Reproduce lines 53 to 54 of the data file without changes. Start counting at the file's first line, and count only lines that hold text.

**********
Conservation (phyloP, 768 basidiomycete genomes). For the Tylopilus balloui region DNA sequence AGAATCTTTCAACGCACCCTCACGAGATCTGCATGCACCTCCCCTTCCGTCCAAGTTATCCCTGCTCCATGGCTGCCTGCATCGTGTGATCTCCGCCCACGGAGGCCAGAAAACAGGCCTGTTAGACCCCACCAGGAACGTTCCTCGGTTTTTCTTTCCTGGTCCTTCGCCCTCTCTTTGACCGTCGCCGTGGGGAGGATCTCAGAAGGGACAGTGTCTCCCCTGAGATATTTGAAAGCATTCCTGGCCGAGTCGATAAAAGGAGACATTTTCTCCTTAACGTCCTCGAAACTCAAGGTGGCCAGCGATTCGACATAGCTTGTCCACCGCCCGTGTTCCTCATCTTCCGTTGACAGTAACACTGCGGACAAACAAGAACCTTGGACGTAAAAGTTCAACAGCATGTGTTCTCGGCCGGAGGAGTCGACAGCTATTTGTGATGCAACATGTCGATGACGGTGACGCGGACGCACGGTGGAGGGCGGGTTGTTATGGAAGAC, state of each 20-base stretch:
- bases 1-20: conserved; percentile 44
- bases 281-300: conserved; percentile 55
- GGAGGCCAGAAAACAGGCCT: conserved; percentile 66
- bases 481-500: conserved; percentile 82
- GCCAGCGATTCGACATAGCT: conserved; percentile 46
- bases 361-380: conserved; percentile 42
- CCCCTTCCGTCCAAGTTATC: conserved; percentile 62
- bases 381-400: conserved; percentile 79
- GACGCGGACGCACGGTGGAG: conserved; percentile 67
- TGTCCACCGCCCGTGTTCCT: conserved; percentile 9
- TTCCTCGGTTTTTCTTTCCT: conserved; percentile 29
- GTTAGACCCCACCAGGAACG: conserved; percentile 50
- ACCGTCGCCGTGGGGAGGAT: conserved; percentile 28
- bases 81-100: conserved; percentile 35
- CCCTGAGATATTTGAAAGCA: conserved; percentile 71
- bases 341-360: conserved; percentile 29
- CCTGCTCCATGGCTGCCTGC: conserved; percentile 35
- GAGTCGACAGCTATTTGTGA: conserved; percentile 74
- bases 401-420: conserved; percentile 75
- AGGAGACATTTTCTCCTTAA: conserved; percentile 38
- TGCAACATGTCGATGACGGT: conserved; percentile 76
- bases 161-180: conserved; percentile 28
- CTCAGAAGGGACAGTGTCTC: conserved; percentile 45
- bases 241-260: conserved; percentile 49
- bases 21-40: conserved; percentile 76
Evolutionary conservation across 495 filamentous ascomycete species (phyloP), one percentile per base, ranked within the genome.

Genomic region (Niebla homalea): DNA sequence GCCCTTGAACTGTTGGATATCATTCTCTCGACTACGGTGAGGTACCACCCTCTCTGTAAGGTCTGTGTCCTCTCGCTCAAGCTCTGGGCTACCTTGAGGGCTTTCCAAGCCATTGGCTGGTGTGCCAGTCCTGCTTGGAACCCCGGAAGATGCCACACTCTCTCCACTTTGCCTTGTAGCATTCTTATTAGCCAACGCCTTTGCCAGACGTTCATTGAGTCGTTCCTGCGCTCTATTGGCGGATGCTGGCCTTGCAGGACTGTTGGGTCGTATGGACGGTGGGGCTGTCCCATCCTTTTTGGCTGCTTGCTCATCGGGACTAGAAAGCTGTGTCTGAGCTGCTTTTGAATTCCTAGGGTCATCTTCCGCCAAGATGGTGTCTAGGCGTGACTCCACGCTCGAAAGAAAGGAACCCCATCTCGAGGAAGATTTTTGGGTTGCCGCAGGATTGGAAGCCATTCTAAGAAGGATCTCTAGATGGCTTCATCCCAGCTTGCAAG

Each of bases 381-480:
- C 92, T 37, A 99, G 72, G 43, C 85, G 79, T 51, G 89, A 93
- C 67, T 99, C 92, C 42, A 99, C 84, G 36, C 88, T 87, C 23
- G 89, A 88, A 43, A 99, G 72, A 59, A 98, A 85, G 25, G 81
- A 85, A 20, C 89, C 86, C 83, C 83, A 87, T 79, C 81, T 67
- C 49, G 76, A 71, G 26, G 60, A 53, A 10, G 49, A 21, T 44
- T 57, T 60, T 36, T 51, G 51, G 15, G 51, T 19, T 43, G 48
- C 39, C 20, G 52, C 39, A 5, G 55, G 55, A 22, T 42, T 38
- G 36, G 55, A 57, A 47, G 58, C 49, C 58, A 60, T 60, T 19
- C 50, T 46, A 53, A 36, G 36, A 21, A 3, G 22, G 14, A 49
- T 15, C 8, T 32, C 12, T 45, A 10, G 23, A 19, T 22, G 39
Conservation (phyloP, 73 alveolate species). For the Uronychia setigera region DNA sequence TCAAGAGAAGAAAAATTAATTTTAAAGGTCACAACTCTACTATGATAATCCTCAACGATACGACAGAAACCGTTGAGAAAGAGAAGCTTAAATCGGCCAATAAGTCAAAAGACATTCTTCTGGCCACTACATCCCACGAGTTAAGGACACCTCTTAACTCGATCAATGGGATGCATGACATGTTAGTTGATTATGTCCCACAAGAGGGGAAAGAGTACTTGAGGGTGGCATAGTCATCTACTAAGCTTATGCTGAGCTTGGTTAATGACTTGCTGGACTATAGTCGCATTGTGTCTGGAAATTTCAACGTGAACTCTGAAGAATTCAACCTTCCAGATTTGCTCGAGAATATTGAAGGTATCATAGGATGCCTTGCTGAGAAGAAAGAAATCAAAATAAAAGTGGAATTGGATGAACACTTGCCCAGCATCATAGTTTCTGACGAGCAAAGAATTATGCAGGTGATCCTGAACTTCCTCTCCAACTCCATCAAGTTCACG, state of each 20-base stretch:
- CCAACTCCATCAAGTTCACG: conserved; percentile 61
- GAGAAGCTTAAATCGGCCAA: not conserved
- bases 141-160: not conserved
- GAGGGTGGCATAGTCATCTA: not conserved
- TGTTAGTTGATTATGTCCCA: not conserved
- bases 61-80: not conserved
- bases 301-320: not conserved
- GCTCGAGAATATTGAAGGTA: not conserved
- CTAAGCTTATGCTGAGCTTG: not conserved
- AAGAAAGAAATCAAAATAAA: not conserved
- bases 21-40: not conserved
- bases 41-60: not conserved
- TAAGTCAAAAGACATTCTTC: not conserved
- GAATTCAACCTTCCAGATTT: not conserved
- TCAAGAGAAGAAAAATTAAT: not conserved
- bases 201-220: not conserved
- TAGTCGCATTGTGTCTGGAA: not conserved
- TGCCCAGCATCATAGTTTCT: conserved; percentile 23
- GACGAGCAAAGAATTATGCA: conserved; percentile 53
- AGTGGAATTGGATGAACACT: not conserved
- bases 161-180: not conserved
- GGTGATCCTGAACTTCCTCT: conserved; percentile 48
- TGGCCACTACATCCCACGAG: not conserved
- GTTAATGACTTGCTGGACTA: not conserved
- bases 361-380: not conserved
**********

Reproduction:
- TAAGTCAAAAGACATTCTTC: not conserved
- GAATTCAACCTTCCAGATTT: not conserved